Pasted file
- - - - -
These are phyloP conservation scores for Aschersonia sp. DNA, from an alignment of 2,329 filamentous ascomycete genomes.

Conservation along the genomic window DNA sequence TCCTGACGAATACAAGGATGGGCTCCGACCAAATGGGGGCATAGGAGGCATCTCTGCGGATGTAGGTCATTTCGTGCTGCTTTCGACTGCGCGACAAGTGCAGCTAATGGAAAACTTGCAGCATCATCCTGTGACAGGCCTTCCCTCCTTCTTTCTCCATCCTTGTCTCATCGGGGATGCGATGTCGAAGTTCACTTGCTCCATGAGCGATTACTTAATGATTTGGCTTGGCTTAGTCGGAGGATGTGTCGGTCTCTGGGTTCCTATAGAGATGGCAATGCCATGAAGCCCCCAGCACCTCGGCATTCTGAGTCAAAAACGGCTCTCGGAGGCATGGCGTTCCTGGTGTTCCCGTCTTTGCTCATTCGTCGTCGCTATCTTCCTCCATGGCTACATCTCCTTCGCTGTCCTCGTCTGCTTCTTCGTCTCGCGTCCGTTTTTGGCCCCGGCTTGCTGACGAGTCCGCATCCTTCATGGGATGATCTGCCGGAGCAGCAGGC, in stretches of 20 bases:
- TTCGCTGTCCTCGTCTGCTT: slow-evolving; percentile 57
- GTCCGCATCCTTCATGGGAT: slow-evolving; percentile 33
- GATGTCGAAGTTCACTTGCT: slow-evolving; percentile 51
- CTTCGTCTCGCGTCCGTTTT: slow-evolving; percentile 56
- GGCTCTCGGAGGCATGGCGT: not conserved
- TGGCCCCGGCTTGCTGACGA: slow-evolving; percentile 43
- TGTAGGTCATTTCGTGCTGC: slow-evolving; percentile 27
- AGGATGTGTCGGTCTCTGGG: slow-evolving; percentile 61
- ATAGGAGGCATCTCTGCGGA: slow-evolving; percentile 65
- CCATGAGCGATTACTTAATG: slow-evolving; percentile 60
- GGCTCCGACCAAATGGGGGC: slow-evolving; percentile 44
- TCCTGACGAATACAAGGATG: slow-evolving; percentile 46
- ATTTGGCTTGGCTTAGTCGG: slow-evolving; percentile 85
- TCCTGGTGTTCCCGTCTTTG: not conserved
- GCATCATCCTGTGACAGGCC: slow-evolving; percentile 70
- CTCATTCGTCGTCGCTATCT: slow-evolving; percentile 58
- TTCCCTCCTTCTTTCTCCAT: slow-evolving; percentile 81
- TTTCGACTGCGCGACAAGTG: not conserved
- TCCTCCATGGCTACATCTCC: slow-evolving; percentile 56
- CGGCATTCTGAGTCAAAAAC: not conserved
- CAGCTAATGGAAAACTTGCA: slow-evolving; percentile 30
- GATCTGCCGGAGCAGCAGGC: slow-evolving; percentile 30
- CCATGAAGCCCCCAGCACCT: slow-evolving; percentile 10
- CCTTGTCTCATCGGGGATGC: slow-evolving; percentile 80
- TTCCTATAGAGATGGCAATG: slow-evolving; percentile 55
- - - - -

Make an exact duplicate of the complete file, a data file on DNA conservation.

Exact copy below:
These are phyloP conservation scores for Aschersonia sp. DNA, from an alignment of 2,329 filamentous ascomycete genomes.

Conservation along the genomic window DNA sequence TCCTGACGAATACAAGGATGGGCTCCGACCAAATGGGGGCATAGGAGGCATCTCTGCGGATGTAGGTCATTTCGTGCTGCTTTCGACTGCGCGACAAGTGCAGCTAATGGAAAACTTGCAGCATCATCCTGTGACAGGCCTTCCCTCCTTCTTTCTCCATCCTTGTCTCATCGGGGATGCGATGTCGAAGTTCACTTGCTCCATGAGCGATTACTTAATGATTTGGCTTGGCTTAGTCGGAGGATGTGTCGGTCTCTGGGTTCCTATAGAGATGGCAATGCCATGAAGCCCCCAGCACCTCGGCATTCTGAGTCAAAAACGGCTCTCGGAGGCATGGCGTTCCTGGTGTTCCCGTCTTTGCTCATTCGTCGTCGCTATCTTCCTCCATGGCTACATCTCCTTCGCTGTCCTCGTCTGCTTCTTCGTCTCGCGTCCGTTTTTGGCCCCGGCTTGCTGACGAGTCCGCATCCTTCATGGGATGATCTGCCGGAGCAGCAGGC, in stretches of 20 bases:
- TTCGCTGTCCTCGTCTGCTT: slow-evolving; percentile 57
- GTCCGCATCCTTCATGGGAT: slow-evolving; percentile 33
- GATGTCGAAGTTCACTTGCT: slow-evolving; percentile 51
- CTTCGTCTCGCGTCCGTTTT: slow-evolving; percentile 56
- GGCTCTCGGAGGCATGGCGT: not conserved
- TGGCCCCGGCTTGCTGACGA: slow-evolving; percentile 43
- TGTAGGTCATTTCGTGCTGC: slow-evolving; percentile 27
- AGGATGTGTCGGTCTCTGGG: slow-evolving; percentile 61
- ATAGGAGGCATCTCTGCGGA: slow-evolving; percentile 65
- CCATGAGCGATTACTTAATG: slow-evolving; percentile 60
- GGCTCCGACCAAATGGGGGC: slow-evolving; percentile 44
- TCCTGACGAATACAAGGATG: slow-evolving; percentile 46
- ATTTGGCTTGGCTTAGTCGG: slow-evolving; percentile 85
- TCCTGGTGTTCCCGTCTTTG: not conserved
- GCATCATCCTGTGACAGGCC: slow-evolving; percentile 70
- CTCATTCGTCGTCGCTATCT: slow-evolving; percentile 58
- TTCCCTCCTTCTTTCTCCAT: slow-evolving; percentile 81
- TTTCGACTGCGCGACAAGTG: not conserved
- TCCTCCATGGCTACATCTCC: slow-evolving; percentile 56
- CGGCATTCTGAGTCAAAAAC: not conserved
- CAGCTAATGGAAAACTTGCA: slow-evolving; percentile 30
- GATCTGCCGGAGCAGCAGGC: slow-evolving; percentile 30
- CCATGAAGCCCCCAGCACCT: slow-evolving; percentile 10
- CCTTGTCTCATCGGGGATGC: slow-evolving; percentile 80
- TTCCTATAGAGATGGCAATG: slow-evolving; percentile 55